Not because they are mis-purchasing but it’s an easy trap to fall in to – to try and change the world. There are so many features dazzling you, it’s difficult for your objective not to be to implement EVERY neat feature and solve every single business problem with that red button. In truth, this may even be the end result. But for that to ever be the case then the objectives will need to be clearer.

There are 3 main types of objectives when implementing a tool:

Functional: These should be black and white and will usually relate to the key modules you will end up using. For exaple: “We want to
implement SoWs, timelining, resource planning and forecasting through the tool. Or we need it to hold a record of all of our jobs,
estimates, 3rd party costs billing and rev rec.” There may also be
secondary objectives: “If we can find a way to replace our standalone collaboration tool this would be useful.”. Make sure you have your
priorities in order with your objectives – because change
management is no small task.

Strategic: These are linked to the transformation and business
benefits you hope to see through the implementation of the tool. These can help you to plan and track a return on investment, so
attach some metrics, and measure against these, to make sure you
succeed.

An example of a strategic objective would be: More accurate revenue forecasting and recognition through integrating resource
planning data.

Problem Solving: This often ties in to either a strategic objective or a detailed functional objective: but on occasion they can be a
standalone. We need to bill overtime for weekend work with one of our clients, and need a ore efficient way of measuring it.

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Step Two: Put the right team in place to map your process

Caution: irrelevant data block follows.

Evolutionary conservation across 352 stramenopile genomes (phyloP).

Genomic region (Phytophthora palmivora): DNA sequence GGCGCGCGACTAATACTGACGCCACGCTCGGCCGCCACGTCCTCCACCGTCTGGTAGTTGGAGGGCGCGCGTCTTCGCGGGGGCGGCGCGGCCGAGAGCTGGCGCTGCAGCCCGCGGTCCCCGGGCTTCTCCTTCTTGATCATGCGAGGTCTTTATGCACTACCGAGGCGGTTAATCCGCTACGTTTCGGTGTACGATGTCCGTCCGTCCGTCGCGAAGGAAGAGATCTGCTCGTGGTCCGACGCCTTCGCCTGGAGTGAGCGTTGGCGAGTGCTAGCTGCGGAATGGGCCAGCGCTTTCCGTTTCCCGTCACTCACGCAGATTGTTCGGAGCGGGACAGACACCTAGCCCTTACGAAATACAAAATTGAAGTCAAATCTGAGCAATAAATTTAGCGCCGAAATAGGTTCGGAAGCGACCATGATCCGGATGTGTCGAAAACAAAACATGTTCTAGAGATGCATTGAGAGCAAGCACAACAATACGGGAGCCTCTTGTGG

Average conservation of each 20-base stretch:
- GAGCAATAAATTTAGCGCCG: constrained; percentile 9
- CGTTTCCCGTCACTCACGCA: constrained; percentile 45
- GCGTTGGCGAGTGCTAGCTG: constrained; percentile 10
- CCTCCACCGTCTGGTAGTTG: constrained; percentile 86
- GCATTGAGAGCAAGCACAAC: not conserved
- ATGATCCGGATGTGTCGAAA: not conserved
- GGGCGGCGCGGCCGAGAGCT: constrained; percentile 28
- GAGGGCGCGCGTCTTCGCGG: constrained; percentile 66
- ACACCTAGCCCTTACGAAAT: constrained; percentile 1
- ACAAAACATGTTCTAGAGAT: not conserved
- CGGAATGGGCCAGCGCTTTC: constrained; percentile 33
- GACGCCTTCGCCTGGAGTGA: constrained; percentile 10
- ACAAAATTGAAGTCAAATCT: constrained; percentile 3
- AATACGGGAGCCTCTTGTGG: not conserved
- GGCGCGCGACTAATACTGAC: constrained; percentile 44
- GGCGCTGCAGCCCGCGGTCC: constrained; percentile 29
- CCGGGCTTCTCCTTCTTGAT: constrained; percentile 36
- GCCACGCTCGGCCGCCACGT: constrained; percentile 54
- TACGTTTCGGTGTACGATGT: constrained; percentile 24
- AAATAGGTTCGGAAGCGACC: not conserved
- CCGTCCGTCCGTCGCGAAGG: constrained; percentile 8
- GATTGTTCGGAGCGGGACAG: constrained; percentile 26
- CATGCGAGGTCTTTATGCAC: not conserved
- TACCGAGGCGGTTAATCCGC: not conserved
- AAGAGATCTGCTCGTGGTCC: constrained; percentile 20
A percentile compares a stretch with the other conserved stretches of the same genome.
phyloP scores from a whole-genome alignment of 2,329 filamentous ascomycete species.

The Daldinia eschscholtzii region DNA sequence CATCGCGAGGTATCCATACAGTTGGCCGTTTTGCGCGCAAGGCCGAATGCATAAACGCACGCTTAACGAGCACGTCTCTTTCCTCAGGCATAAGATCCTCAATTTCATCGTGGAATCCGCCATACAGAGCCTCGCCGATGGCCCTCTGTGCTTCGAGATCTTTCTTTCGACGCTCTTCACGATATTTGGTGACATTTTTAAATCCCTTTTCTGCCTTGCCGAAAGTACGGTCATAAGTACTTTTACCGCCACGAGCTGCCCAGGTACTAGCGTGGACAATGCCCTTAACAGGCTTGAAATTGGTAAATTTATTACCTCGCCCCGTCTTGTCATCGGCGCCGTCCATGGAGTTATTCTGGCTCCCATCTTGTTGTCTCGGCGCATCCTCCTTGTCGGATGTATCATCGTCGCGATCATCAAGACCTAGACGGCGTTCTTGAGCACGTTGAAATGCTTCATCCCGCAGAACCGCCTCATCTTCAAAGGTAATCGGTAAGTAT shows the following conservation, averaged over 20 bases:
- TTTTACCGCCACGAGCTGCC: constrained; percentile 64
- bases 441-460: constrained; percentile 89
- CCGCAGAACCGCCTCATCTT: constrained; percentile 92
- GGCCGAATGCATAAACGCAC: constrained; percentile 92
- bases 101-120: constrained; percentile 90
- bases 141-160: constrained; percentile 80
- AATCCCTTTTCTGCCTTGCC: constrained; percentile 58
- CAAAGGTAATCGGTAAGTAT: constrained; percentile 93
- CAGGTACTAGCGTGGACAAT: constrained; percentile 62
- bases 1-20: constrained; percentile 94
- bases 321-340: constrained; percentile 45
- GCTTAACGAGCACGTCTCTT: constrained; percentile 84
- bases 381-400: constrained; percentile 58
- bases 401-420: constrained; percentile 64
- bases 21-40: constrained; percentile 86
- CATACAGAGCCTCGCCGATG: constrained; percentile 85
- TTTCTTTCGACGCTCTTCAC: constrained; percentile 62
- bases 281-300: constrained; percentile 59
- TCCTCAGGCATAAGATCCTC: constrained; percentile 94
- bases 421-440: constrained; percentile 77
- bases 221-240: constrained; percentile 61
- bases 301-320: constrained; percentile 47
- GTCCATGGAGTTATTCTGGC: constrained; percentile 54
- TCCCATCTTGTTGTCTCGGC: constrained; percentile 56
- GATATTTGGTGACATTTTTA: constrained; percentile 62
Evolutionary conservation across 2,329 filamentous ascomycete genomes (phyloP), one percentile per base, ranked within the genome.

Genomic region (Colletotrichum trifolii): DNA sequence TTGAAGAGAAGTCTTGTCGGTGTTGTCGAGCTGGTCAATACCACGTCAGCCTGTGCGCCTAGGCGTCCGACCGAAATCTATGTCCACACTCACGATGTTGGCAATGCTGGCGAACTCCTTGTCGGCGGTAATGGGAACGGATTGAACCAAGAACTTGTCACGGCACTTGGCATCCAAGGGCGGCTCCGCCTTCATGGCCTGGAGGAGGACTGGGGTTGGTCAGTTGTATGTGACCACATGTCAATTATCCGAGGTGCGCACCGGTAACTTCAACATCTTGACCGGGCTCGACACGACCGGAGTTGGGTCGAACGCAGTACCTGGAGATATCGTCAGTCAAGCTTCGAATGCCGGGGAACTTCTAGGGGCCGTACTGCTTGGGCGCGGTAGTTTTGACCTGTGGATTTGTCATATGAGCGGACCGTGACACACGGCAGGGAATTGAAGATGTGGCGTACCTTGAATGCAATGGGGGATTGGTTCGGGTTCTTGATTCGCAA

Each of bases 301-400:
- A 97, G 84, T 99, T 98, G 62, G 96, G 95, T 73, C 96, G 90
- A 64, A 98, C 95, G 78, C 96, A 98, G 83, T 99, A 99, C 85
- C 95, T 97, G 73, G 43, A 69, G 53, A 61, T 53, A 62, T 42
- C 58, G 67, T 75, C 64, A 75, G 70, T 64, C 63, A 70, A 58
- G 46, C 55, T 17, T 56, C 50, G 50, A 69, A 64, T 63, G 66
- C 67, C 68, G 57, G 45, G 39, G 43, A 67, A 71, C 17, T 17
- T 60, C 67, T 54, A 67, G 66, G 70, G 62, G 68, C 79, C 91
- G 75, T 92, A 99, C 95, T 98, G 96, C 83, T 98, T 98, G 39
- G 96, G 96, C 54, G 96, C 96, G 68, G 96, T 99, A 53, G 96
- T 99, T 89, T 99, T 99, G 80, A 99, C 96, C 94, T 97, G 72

Having the right team in place is critical. Don’t choose short sighted people – or people with little vision, or people without the stretch to understand all problems can be solved in different ways.

The right team should have the necessary skills to be change agents – but not change for change’s sake. They need to have enough
gravitas and seniority to be able to drive change and make decisions, but they also need to have a good understanding of what the day to day work looks like.

They should be experts in their area, and of course, their area should be relevant to your implementation. And they should be people who understand and appreciate both how you work now and how you want to work in future.

Step Three: Business Process Mapping

The actual business process mapping is where you answer all of the questions. A common misconception about Business Process
Mapping, especially in the creative industry, is that it creates
processes. This isn’t true – good business process mapping looks to
remove unnecessary red tape and reduce admin for admin’s sake.

Having a clearer process, also makes it much more likely it will be